For a sure demographic, the naughty aughties had been a transformative decade for what all agree appears like “indie rock.” From the rise of Arcade Hearth, to The Strokes to TV On the Radio to the Yeah Yeah Yeahs, and even the second wave of Britpop that includes bands like The Arctic Monkeys and Bloc Get together, what was as soon as known as “various” had morphed into one thing concurrently extra numerous and, additionally, possessed an by accident unified aesthetic. Name it twee. Name it no matter you need. The primary ten years of the twenty first century had been a good time for music.
Towards the start of this wave was one report everybody had, and have become the moment soundtrack to every little thing you probably did and in every single place you went. Dropped on February 19, 2003, the one and solely album from The Postal Service — Give Up — was the bittersweet angsty sonic manifesto for a whole era of teenagers and twentysomethings. These of us who keep in mind after we weren’t known as “outdated millennials” may have a tough time accepting that twenty years have handed since this album dropped. Looks as if solely yesterday, we had been sneaking into secret bars to hang around with Ben Gibbard to smoke some Parliament Lights. Simply me?
In fact, The Postal Service is just not actually a band. Ben Gibbard had already established himself because the frontman of Dying Cab For Cutie, which had shaped in 1997. He’s one half of The Postal Service, along with his ethereal vocals and lyrics sounding very very similar to many different nice Dying Cab albums. And but, Give Up predates Dying Cab’s 2003 album Transatlanticism by eight months. Sure, these two Gibbard initiatives had been launched the identical 12 months, however Give Up isn’t a Dying Cab album, any greater than Paul McCartney’s Ram is a Beatles album. And that’s as a result of the key weapon of The Postal Service is Jimmy Tamborello, higher identified by his DJ stage title, Dntel.
Primarily, Dntel crafted that fantastic digital sound, whereas Gibbard wrote the songs. The duo collaborated by snail mail, sending each other burned CDs by means of the US postal service, therefore the title. These back-and-forth music pen buddies, added layers to every music by means of this course of, which finally resulted within the album we received. And, though Gibbard introduced in some Dying Cab collaborators (like Chris Walla), most individuals think about the third honorary member of the Postal Service to be Jenny Lewis. On the time, Lewis was finest generally known as the lead singer of the band Rilo Kiley, although that band’s most well-known album, Extra Adventurous, would not be launched for one more 12 months, in 2004.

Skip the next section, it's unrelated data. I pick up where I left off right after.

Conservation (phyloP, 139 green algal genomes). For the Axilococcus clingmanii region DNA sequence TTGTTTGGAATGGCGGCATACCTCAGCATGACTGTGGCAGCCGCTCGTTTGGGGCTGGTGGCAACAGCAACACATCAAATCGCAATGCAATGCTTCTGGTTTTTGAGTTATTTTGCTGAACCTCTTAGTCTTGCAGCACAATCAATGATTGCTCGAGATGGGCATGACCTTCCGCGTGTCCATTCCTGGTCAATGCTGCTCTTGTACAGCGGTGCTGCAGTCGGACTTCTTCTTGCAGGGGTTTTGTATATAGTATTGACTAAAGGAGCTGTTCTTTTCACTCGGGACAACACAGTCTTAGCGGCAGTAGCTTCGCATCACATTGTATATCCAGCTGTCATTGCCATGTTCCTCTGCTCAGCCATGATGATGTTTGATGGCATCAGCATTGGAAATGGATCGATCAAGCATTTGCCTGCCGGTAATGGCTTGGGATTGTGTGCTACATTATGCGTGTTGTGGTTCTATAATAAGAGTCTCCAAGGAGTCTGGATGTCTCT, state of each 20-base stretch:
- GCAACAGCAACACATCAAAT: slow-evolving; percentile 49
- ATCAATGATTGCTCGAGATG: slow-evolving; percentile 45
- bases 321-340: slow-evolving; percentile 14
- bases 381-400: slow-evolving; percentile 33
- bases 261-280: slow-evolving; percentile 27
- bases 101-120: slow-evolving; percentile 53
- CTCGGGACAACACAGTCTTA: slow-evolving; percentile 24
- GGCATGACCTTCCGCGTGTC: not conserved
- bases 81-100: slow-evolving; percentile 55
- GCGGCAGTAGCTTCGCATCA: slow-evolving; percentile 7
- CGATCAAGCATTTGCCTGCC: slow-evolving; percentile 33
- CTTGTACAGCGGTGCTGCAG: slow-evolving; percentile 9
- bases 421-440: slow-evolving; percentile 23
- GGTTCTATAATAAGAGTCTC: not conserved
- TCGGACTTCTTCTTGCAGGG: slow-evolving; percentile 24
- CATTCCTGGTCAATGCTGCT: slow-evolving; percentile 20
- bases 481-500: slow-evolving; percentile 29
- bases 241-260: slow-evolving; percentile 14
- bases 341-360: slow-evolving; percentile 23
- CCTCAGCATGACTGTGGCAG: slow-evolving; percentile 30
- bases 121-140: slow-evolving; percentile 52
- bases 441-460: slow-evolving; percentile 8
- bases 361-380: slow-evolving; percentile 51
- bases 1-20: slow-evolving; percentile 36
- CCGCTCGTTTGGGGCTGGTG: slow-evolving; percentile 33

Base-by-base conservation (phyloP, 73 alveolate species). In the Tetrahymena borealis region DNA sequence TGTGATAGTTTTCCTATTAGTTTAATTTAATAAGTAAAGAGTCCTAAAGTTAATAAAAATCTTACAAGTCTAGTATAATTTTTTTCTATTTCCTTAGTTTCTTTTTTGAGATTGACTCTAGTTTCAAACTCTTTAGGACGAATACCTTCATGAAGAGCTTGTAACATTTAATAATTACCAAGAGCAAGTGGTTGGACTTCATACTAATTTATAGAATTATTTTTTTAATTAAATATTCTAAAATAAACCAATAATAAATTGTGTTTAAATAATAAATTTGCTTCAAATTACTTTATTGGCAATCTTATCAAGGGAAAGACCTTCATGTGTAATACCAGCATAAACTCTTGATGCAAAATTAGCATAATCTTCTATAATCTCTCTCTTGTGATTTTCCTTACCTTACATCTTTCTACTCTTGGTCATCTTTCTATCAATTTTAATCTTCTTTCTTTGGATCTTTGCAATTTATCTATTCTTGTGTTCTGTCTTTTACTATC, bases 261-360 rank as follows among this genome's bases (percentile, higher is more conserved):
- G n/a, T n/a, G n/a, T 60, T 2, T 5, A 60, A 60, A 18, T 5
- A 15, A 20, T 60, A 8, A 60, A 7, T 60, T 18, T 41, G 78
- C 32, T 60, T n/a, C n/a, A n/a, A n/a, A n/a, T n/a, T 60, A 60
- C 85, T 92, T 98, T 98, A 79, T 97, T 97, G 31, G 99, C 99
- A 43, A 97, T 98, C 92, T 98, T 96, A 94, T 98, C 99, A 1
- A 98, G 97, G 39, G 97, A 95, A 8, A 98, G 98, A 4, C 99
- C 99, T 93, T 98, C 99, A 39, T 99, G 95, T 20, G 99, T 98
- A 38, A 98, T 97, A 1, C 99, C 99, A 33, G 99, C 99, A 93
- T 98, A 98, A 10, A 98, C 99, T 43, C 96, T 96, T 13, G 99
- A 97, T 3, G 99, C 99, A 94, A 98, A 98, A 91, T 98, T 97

Nonetheless, the memorable duet with Gibbard on the observe “Nothing Higher,” is sung with Jen Wooden, of the band Tattle Story. It’s tempting to say “Nothing Higher” is the most effective music on Give Up, principally as a result of it’s definitely the one which’s nice stay, and has essentially the most distinctive and artistic construction. That mentioned, Jenny Lewis sings on almost all the opposite Postal Service tracks, which does make it look like she’s actually on this band.
Monitor-for-track it’s powerful to discover a dangerous music on Give Up. From the opening anthem “The District Sleeps Alone Tonight,” to the mega-famous observe “Such Nice Heights,” to “Clarke Gable” and “Sleeping In,” every one in every of these songs provides different Dying Cab singles a run for his or her cash. All through, the trick of making catchy upbeat melodies paired with melancholy lyrics works nearly each single time. Aside from possibly “This Place Is a Jail,” which doesn’t actually go wherever.
The classics on Give Up are so good that when Iron & Wine coated “Such Nice Heights,” in 2006, all of your hipster buddies erroneously believed the Postal Service had stolen the music, reasonably than the opposite method round. In 2013, this cowl appeared on a Tenth-anniversary reissue of Give Up together with The Shins protecting “We Will Change into Silhouettes.” These covers are nice, however neither is close to pretty much as good because the Postal Service originals.
It’s tempting to say Give Up was a product of its time, and subsequently dated. However, when you take heed to it now, it feels simply as modern and slick because it sounded twenty years in the past. It’s upbeat sufficient to keep away from being straight-out emo and complex sufficient to make its style considerably undefinable. Twenty years later, any idealistic future has but to reach. So, now, there may very well be nothing higher than placing this album on loud, and dancing and crying such as you’re twenty-five once more.